Few are in a position to speak for the animals like Wayne Pacelle. As President and CEO of The Humane Society of the United States, he leads nearly 10.5 million members and constituents in the mission of celebrating animals and confronting cruelty.

January 10th, 2009 – Ingrid Newkirk
PETA President and cofounder Ingrid Newkirk has led the world’s largest animal rights organization for more than 25 years. Her passion and dedication to making this world a better place for all living beings has inspired countless others to do what they can to help animals.

January 17th – Gary Francione
Gary Francione is professor of law and Nicholas deB. Katzenbach Distinguished Scholar of Law and Philosophy at Rutgers University School of Law in New Jersey. Gary is an author of several books, the newest being, Animals as Persons.

January 24th, Rory Freedman
Rory Freedman and Kim Barnouin started a movement when they wrote their best-selling manifesto, Skinny Bitch. Both a wake-up call and a kick in the ass, Skinny Bitch exposed the horrors of the food industry while inspiring people to eat well and enjoy food.

January 31st, Howard Lyman
A successful Montana cattle rancher for nearly four decades, Howard Lyman sold his farm in 1983. Lyman went on to become one of the most prominent activists in the animal rights and environmental movements, authoring 2 books, and travelling over 100,000 miles each year speaking.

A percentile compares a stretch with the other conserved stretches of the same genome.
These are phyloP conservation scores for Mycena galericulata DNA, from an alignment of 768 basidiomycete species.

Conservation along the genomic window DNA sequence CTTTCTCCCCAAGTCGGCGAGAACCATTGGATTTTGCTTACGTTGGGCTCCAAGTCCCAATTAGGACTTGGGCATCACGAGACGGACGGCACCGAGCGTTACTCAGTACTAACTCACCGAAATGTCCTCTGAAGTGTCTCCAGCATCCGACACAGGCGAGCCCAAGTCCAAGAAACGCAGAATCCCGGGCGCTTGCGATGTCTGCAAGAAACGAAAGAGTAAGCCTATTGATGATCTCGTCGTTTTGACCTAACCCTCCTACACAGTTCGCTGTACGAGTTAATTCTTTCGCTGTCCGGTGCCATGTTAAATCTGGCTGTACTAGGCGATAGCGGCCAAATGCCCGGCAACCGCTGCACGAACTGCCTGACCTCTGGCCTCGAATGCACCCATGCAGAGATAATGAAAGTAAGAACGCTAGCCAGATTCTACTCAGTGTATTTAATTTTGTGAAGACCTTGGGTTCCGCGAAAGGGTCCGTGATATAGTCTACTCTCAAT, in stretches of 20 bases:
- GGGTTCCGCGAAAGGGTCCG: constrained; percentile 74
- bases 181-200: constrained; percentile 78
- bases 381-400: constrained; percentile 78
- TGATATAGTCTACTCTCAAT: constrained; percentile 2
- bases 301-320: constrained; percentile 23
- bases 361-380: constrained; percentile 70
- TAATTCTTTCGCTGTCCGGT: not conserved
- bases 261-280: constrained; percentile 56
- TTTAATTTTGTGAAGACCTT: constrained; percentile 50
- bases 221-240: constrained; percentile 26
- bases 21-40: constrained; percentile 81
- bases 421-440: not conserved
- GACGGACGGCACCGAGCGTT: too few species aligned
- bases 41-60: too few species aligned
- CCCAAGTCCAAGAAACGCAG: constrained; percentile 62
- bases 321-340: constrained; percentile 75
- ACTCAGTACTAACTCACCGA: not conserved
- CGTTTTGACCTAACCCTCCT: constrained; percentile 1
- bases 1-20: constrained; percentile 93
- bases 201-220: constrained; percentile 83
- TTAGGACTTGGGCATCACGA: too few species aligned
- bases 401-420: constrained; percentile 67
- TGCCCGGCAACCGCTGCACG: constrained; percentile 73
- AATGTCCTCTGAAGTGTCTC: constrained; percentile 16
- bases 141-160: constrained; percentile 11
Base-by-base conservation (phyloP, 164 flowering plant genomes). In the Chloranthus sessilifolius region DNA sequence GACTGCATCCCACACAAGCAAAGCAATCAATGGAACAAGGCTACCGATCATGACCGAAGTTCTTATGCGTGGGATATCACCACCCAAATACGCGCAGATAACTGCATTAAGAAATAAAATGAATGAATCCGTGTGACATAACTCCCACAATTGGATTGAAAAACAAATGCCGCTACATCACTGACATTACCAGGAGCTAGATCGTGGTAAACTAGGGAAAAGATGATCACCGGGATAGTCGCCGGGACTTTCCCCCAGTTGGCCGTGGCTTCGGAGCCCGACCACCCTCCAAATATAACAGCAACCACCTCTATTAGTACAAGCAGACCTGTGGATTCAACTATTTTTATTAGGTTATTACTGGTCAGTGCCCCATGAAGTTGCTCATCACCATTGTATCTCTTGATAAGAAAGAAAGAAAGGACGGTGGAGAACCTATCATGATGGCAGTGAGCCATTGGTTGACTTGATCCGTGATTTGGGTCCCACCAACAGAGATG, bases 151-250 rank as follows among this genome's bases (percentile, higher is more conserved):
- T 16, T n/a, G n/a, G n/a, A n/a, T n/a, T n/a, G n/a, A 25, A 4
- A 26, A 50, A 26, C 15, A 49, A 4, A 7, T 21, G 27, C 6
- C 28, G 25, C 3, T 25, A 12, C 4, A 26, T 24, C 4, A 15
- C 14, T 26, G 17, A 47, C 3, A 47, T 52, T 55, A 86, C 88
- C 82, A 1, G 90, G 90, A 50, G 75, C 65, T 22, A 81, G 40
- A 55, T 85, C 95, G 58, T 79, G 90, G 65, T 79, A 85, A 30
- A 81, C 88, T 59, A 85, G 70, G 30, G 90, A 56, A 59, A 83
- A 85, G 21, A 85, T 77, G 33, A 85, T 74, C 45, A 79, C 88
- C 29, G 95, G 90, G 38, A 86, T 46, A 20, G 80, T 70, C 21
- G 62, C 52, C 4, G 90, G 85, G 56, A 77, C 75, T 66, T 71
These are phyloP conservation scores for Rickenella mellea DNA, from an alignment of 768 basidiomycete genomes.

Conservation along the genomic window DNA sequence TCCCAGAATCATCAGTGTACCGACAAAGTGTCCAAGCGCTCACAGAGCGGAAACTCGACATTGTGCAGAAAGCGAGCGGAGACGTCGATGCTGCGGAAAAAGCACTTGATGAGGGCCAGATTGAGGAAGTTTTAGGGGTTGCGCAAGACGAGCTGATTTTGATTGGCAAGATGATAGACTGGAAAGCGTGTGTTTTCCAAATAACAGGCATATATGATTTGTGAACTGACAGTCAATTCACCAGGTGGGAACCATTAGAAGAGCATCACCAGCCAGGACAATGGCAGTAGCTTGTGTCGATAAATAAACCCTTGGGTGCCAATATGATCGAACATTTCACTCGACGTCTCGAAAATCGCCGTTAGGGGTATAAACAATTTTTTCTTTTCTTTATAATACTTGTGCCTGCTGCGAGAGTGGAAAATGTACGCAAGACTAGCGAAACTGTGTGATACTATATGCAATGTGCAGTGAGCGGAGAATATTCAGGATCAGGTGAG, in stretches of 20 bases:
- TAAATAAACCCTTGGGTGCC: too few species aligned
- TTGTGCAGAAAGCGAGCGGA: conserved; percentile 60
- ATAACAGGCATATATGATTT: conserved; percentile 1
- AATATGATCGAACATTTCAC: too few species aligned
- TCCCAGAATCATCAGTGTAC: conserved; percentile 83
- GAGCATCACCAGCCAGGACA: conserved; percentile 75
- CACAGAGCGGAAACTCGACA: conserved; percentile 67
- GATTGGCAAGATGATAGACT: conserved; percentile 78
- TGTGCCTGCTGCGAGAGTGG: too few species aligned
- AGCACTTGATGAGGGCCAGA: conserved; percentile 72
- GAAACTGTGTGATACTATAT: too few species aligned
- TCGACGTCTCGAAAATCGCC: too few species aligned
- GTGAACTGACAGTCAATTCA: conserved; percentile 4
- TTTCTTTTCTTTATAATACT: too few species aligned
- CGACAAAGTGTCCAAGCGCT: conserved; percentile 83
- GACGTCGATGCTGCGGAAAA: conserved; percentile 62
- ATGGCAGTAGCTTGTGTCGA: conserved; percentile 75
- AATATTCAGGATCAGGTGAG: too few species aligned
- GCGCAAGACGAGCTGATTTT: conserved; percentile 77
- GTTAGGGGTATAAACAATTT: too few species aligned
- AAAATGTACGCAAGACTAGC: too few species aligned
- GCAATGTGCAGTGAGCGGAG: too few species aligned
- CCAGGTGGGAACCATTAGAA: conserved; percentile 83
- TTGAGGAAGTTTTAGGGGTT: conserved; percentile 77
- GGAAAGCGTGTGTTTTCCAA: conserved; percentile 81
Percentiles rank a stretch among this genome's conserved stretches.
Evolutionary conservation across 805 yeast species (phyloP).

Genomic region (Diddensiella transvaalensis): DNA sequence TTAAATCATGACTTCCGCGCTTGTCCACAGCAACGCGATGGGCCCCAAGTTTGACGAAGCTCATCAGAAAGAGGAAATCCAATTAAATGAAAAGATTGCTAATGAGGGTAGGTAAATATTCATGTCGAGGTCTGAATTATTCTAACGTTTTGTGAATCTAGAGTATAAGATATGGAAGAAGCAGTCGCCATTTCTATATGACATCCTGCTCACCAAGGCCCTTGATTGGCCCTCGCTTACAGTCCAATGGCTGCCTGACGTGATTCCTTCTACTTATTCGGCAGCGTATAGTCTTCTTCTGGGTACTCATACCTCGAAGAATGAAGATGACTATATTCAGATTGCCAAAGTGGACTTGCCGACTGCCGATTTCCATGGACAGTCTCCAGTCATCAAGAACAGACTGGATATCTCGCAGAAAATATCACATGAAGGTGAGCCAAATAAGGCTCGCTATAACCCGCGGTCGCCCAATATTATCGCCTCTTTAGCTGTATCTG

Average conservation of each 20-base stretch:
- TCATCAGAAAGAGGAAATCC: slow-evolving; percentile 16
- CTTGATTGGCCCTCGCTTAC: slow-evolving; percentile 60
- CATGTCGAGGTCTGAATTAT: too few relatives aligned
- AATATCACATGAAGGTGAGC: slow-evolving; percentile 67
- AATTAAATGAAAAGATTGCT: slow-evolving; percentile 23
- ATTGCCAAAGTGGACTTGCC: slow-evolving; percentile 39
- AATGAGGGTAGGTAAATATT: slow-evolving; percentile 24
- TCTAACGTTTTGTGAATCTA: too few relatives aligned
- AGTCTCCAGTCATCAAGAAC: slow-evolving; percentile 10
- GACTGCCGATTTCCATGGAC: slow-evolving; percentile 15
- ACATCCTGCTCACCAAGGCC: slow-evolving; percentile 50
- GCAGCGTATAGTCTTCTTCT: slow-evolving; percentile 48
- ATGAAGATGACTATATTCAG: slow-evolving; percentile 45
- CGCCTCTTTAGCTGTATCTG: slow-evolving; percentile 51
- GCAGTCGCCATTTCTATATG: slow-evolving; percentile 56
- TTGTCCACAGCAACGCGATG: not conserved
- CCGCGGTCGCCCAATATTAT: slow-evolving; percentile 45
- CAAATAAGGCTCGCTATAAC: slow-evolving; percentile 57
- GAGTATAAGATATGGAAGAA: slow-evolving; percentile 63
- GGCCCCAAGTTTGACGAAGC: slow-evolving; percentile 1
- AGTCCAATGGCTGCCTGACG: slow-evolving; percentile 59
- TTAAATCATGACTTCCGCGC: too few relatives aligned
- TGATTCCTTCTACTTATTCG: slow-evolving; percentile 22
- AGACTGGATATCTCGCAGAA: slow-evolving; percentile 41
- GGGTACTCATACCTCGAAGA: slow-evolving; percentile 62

About the host:
Tina Volpe is the author of the book The Fast Food Craze, Wreaking Havoc on Our Bodies and Our Animals, and coauthor of The Missing Peace, The Hidden Power of Our Kinship with Animals, scheduled release in Spring, 09. She is a health researcher, speaker, educator/consultant, television guest appearing all over the country, hosted the top rated radio show “Wake Up America” on GlobalTalk Radio, now with Voice America Radio, and published columnist. Tina is now affiliated with PCRM (Physicians Committee for Responsible Medicine) as a “Heart Health” speaker, and SPEAK (Supporting and Promoting Ethics for the Animal Kingdom), as a “Humane Educator:”. She lives on a ranch in Northern Arizona, supported by her family, and 21 unique animal friends.

Livestock Producers Advised to Connect with Consumers on Emotional Level

Source:Farmscape for February 5, 2009 (Episode 3095)

A Washington based communications strategist is encouraging livestock producers to harness some of the same strategies used by animal rights activists to get their message out.

Production agriculture has increasingly become the target of animals rights activists who have been extremely successful in bringing about legislative restrictions on livestock producers. Continue reading

Agriculture’s Ride with the Media

Source: Michele Payn-Knoper blog
Posted: 15 Oct 2008 11:59 AM CDT

What a week it’s been for the agrifood business to go on a wile ride with the national popular press. The ride started with Sunday’s edition (October 12) of Food Fights, the New York Times Magazine, with a reported circulation of 1.7 million. Continue reading